The beautifully disturbing videos of Champagne Valentine

19 Oct

There is something attractive yet deeply disturbing about the videos of  Champagne Valentine, which showcase the work of artists Geoff Lillemon and Anita Fontaine. Maybe it is because Lillemon and Fontaine are artists creating  psychedelic commercials, which  seem to be aware and to reflect the disturbing nature of late-capitalistic society.

See for example Anita Fontaine’s video “Beefeater London” (above) which follows a young blonde through the streets of London. Although it seems to sell the viewer on the romantic image of a young and beautiful girl roaming the streets and having fun by herself, the videos seems to be inherently aware that this is a fantasy, something which comes to bare in the small viewing disturbances which appear on the screen from time to time to remind us that this is not the real thing but a simulation. The girl in the film is not really just roaming the streets and having fun, she is actually nothing more than an image which sells us notions about cities and identity and who we can be. But we are not that carefree person happily roaming the streets, we watch this video on our digital screens, where this kind of free adventure is just a substitute for life. Moreover, our hero seems to be inexplicably alone all through the video, or just flirting with the camera, something which is emphasized by her strange, somehow disturbed  gazes, caught by the camera in close up shots. When the video ends, our hero is toasting a glass with somebody, but we don’t see that somebody and somehow it seems like she’s still all alone.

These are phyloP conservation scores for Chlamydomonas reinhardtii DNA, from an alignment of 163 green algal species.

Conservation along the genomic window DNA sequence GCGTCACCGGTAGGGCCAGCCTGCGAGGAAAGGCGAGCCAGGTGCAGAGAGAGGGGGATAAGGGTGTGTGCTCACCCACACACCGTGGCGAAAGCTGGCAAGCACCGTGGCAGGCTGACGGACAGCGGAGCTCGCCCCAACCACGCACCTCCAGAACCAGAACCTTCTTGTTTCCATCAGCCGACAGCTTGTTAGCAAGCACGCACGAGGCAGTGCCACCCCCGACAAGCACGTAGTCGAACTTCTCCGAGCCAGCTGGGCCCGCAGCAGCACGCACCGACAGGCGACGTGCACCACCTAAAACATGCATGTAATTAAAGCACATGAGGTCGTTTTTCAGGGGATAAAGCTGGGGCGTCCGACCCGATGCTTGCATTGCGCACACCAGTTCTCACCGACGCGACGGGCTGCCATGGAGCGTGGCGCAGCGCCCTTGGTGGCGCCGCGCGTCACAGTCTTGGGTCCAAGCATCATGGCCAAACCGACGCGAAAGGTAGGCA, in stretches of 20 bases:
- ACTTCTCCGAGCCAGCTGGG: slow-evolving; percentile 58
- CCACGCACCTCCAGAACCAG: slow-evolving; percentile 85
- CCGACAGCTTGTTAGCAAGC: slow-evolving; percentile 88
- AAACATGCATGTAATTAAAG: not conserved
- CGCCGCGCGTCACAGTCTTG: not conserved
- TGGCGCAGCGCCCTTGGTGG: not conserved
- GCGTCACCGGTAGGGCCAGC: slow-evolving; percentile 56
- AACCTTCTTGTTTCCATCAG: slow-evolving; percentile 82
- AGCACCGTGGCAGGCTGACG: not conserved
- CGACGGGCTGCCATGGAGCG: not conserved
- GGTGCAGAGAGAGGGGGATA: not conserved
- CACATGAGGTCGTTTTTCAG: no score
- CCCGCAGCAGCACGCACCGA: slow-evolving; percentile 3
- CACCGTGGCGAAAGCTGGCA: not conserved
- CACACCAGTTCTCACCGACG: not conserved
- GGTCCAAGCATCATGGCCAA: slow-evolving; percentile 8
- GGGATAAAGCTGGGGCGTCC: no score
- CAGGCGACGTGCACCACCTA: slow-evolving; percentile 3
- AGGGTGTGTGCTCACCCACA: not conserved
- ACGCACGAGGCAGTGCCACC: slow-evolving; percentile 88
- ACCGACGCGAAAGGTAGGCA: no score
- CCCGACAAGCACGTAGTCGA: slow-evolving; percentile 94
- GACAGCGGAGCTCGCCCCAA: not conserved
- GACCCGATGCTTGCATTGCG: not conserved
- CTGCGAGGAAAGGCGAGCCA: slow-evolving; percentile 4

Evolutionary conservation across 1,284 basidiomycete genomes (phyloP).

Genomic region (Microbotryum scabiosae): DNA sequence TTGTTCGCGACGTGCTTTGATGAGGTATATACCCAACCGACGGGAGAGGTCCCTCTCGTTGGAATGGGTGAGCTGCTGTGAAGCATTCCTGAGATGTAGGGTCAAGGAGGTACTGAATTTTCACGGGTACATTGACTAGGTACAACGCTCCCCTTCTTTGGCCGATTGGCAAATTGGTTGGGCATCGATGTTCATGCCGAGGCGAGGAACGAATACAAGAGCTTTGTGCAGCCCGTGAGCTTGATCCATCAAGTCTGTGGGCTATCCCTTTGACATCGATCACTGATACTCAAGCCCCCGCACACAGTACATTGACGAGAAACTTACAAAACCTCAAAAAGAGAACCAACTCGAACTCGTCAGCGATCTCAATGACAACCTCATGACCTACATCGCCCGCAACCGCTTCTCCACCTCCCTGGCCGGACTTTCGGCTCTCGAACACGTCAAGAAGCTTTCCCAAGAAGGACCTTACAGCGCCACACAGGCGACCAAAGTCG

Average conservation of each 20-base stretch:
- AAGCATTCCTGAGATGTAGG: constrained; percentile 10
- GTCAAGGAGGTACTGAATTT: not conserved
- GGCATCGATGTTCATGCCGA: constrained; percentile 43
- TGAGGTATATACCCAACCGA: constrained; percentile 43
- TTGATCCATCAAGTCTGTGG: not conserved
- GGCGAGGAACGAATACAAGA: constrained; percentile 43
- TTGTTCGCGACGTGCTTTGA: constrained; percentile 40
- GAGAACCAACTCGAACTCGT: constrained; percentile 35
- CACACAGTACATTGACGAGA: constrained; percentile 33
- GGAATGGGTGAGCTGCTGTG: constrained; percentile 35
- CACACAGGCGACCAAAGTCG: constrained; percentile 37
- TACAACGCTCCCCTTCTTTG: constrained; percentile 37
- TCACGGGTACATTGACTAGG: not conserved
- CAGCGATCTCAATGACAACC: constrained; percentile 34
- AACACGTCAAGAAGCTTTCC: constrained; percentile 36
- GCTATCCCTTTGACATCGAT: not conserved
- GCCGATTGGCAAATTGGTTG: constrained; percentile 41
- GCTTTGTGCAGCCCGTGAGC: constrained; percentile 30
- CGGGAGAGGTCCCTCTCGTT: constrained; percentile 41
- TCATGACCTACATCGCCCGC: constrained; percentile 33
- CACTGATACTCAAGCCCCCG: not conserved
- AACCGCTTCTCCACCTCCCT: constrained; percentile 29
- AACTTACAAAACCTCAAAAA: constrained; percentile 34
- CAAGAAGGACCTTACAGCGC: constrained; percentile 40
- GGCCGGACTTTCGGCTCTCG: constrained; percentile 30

A similar sort of disturbing psychedelic simulacra is also evident in the §tereop§i§  video, and in the the Versace, and Louis Vitton commercials created by Champagne Valentine

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